Vladimir Putin’s Fourth Vector
Photo: FP – “The No-Show”, by Dmitry Trenin
Changes in Russian Foreign Policy
By Dmitry Trenin, Russia in Global Affairs, June 30, 2013
Russia has pursued a multi-vector foreign policy since 2000, when Vladimir Putin began his first term as Russian president. Putin focused on establishing strong alliance – type relations with the United States and on further integration with the European Union as part of what was called Russia’s “European choice.” That short period was characterized by Putin’s support for the U.S. after the events of 11 September 2001 and was highlighted by Putin’s speech to the German parliament in October 2001. By the middle of the decade, however, Russia had left the West’s political orbit to position itself in opposition to the U.S. on key global policy issues. The culmination of that period is the five-day Russian-Georgian war in 2008, and its most prominent “literary testament” is Putin’s Munich speech of February 2007. The third period was Dmitry Medvedev’s in form, but Putin’s in essence. It was marked by a ‘reset’ in Russian-U.S. relations and textually characterized by an order from the Russian government to foster ‘modernization partnerships’ with developed states.
The change in Russian foreign policy orientation does not coincide precisely with the presidential terms of Putin and Medvedev, but there is some connection there. Russia’s foreign policy has changed again following Putin’s return to power, but the change in presidents is certainly not the main reason for that. Putin remained the leader under Medvedev and it was he who determined the foreign policy vector. In fact, the “Libyan episode” was not Medvedev’s improvisation: it was definitely Putin who ordered the Russian delegation to abstain from voting in the UN Security Council. New key factors include significant changes in Russia’s domestic situation and a shifting global environment in which this policy is implemented.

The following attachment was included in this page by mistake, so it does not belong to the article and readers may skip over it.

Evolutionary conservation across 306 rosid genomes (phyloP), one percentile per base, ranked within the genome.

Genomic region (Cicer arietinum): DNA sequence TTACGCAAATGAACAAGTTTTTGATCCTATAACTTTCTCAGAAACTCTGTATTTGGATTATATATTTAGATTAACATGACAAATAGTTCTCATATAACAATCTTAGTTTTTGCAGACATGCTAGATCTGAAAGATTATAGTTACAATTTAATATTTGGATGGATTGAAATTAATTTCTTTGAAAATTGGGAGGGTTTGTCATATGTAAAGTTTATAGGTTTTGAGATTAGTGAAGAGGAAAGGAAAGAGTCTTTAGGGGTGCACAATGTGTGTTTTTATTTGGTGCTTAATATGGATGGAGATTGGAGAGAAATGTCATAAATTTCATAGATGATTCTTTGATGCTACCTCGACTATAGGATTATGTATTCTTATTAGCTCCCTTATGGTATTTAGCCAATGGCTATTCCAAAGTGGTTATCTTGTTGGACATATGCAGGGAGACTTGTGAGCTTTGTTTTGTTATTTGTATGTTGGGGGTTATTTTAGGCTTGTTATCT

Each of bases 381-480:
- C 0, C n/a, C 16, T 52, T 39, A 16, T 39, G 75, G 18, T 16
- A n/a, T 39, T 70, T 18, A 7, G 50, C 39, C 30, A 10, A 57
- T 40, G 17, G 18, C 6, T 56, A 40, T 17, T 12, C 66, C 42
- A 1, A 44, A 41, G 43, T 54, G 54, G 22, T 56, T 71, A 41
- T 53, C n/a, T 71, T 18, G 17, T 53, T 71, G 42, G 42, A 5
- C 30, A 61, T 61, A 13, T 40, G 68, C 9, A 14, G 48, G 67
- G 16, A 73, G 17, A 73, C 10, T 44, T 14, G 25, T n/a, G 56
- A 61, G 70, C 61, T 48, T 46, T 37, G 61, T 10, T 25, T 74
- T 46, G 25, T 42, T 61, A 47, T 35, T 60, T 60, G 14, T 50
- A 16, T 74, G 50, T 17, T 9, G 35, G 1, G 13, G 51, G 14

THE DOMESTIC ENVIRONMENT
In the two decades following the collapse of the Soviet Union, there have been qualitative changes in Russian society. About 20 percent of the population has achieved a modicum of financial security and an intellectual level that makes their active participation in public life possible and even necessary. This part of society unilaterally denounced the tacit “mutual non-interference” pact with the authorities whereby the government refrained from intruding in the private life of its citizens and the latter stayed clear of politics. As a result, the Russian governance formula – authoritarianism with the consent of those being governed – had eroded in part and contented consumers turned into angry townspeople, or protocitizens. In late 2011 and early 2012, public anger spilled onto the streets of Moscow, St. Petersburg, and other major Russian cities.